Jan 13, 2010

Sin and the Power of the Gospel: Part 1

Here is a glimpse into what I am studying and prayerfully contemplating as I just finished reading through Romans and started into Respectable Sins, by Jerry Bridges:

John Newton said, "My memory is nearly gone, but I remember two things: that I am a great sinner, and that Christ is a great Savior."

Apostle Paul said, "Christ Jesus came into the world to save sinners, of whom I am the foremost." 1 Timothy 1:15

Luke writes of a well-known tax collector who said, "God be merciful to me, a sinner." Luke 18:13

Each of these men saw themselves as great sinners with the saving grace of a great Savior. Most people, including myself at times, have lost contact with the reality of the depth of our sin. In fact today's generation as a whole does not even know what the word 'sin' actually means nor the consequences it leads to. The well-known New Testament scholar D.A. Carson made a comment that the most frustrating aspect of doing evangelism in universities is the realization that students generally have no idea of sin. He states,"They know how to sin well enough, but they have no idea of what constitutes sin." The idea of sin has vanished from common knowledge.

Sadly, the preaching on sin is all but vanishing from many churches in our society as well. Or if sin is 'mentioned' it is merely stated as a 'boundry-line' for those outside the church to indulge in. And those inside the church typically exclaim they have little to do with sin.... or at least they have no 'major' sin to be concerned with and nothing that would demand immediate attention for resolve.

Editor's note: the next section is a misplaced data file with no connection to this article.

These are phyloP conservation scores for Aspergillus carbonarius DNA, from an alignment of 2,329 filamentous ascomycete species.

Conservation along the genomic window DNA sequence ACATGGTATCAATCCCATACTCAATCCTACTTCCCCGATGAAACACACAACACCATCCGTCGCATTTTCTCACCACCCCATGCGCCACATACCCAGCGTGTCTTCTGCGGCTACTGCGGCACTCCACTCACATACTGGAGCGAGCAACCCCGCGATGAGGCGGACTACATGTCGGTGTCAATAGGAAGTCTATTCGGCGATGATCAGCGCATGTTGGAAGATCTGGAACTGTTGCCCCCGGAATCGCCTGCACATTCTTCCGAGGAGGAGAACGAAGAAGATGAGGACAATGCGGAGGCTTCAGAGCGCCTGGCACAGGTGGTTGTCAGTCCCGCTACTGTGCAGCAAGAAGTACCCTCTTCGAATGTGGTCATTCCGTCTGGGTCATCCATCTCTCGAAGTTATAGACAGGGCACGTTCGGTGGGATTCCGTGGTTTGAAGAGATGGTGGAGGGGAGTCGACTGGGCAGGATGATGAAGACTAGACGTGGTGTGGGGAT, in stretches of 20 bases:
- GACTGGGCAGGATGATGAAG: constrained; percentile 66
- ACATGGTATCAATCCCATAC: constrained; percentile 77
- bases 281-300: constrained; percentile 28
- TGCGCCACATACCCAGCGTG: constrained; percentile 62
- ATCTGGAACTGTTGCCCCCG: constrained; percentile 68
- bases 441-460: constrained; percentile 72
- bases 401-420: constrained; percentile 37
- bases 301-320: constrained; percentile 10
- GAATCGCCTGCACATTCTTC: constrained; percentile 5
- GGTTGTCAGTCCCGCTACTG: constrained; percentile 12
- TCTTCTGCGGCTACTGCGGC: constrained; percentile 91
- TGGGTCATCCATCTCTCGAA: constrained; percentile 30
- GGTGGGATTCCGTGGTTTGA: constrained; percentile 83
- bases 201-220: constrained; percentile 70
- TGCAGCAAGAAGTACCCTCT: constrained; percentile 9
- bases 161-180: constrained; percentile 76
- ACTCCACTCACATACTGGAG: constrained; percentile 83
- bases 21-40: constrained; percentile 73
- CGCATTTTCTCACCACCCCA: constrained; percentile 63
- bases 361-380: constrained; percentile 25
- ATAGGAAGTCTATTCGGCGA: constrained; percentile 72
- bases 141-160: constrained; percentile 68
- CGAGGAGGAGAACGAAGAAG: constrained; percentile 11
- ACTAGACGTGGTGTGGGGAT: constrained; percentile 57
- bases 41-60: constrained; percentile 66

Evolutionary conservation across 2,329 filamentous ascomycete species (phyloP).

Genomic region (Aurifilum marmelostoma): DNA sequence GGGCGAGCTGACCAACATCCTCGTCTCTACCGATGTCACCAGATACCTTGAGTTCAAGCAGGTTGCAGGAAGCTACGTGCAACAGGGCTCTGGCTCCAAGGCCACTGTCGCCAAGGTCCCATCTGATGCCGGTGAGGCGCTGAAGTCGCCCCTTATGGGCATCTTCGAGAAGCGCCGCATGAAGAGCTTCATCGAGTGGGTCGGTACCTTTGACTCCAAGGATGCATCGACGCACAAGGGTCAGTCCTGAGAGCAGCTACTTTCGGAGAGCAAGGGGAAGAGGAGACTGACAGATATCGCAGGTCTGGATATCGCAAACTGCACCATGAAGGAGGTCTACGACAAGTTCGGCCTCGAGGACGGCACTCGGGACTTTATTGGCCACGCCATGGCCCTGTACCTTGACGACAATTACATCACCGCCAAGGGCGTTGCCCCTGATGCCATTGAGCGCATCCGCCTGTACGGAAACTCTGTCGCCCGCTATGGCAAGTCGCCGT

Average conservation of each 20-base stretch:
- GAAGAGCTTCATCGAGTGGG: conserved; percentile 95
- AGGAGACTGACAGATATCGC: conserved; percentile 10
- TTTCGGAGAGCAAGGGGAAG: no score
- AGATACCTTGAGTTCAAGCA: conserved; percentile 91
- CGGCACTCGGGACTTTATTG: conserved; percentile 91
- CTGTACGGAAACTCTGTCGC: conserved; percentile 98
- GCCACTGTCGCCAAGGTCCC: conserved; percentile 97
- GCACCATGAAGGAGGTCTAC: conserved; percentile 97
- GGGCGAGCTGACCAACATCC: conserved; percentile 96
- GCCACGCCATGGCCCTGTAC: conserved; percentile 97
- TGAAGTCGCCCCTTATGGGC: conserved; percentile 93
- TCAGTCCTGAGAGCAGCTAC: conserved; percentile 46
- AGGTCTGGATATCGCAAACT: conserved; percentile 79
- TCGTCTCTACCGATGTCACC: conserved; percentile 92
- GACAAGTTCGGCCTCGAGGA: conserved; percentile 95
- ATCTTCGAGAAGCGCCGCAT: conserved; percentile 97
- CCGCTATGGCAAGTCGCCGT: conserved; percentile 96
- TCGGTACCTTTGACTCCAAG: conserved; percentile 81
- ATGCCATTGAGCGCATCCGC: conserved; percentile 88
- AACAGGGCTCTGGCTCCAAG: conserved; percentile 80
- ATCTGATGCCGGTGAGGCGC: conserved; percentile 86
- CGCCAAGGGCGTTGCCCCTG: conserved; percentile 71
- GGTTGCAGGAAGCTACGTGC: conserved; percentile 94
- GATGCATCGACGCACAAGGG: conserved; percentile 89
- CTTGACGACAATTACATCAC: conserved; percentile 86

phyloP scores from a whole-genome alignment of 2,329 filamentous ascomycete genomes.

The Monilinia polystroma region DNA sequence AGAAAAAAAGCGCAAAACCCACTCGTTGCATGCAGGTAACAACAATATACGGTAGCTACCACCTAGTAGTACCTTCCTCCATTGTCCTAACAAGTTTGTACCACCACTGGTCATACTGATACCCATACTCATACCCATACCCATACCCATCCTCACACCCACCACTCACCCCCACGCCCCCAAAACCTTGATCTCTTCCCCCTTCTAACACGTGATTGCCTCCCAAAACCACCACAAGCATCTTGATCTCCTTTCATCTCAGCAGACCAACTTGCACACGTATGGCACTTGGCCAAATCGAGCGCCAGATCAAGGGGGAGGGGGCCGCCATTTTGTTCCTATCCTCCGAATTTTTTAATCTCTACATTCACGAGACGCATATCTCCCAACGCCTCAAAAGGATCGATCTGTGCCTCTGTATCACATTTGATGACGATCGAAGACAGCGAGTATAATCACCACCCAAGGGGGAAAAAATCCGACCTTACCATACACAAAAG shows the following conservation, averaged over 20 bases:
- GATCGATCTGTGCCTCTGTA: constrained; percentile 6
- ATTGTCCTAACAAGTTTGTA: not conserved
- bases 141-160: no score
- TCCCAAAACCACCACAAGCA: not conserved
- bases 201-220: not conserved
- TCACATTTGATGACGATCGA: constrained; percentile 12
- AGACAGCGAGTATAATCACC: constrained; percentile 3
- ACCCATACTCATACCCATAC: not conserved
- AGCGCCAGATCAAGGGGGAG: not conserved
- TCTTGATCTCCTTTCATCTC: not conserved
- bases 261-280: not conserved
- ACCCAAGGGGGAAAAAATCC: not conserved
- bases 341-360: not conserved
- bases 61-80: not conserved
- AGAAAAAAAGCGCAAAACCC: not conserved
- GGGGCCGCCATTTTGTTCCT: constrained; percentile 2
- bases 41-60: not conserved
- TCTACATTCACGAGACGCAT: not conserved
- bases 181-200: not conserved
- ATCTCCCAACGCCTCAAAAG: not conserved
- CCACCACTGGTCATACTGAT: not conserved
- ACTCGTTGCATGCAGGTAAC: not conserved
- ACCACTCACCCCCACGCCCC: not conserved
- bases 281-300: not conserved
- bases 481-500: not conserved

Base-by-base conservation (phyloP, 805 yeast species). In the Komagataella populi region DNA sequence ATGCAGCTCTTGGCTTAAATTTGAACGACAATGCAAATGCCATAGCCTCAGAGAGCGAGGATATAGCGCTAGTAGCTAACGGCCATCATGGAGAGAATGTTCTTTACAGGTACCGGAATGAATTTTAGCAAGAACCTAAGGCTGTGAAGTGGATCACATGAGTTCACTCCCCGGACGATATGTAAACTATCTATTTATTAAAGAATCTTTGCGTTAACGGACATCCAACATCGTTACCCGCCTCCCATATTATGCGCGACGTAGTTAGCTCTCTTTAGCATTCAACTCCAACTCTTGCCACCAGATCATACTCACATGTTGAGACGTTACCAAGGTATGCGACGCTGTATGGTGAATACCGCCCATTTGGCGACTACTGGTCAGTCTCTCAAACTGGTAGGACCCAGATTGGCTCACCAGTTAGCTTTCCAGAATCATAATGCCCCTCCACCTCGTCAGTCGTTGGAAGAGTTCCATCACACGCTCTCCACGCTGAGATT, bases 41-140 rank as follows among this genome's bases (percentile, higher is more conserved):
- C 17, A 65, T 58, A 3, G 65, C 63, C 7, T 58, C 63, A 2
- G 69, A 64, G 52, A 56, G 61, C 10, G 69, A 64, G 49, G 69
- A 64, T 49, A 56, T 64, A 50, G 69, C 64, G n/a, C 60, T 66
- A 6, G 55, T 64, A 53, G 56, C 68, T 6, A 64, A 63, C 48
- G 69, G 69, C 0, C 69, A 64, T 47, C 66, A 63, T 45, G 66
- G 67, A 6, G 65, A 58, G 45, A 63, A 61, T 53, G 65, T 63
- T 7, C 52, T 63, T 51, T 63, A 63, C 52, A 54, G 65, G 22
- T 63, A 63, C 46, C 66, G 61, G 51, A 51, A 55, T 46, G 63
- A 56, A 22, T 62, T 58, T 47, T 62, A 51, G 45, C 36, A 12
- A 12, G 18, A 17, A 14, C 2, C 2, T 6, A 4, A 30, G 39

Our American culture (yes, even within many churches) at large has been deceived into a state of softening toward sin in order to accommodate modern sensibilities. Powerful, strong, and convicting biblical words for sin have been utterly excised from our common vocabulary.

Jerry Bridges states it well in the following quote from his book, Respectable Sins:

"So what about our conservative, evangelical churches? Has the idea of sin all but disappeared from us also? No, it has not disappeared, but it has, in many instances, been deflected to those outside our circles who commit flagrant sins such as abortion, homosexuality, and murder, or the notorious white-collar crimes of high-level corporate executives. It's easy for us to condemn those obvious sins while virtually ignoring our own sins of gossip, pride, envy, bitterness, and lust, or even our lack of those gracious qualities that Paul calls the fruit of the Spirit (see Galatians 5:22)......We look down our religious noses at "sinners" in society without any sense of a humble "there but for the grace of God go I" sort of spirit.......Sin is sin. Even those sins that I call "the acceptable sins of the saints"-- those sins that we tolerate in our lives--are serious in God's eyes. [Such as] Our religious pride, our critical attitude, our unkind speech about others, our impatience and anger, even our anxiety (see Philippians 4:6); all of these are serious in the sight of God."

Our nation (and others!) need to be called back to the Biblical truth of what sin is, the affects of sin, who we are in sin, and how be be freed from the death of sin.

Isaiah the prophet wrote, "All we like sheep have gone astray; we have turned every one to his own way; and the LORD has laid on him the iniquity of us all" (53:6).

1 comment:

Mrs. Josh McPherson said...

Right on sister...great words, humbling for sure. Thank you for the reminder of the truly amazing grace of our Lord and the sin which so easily entangles us. Love to you...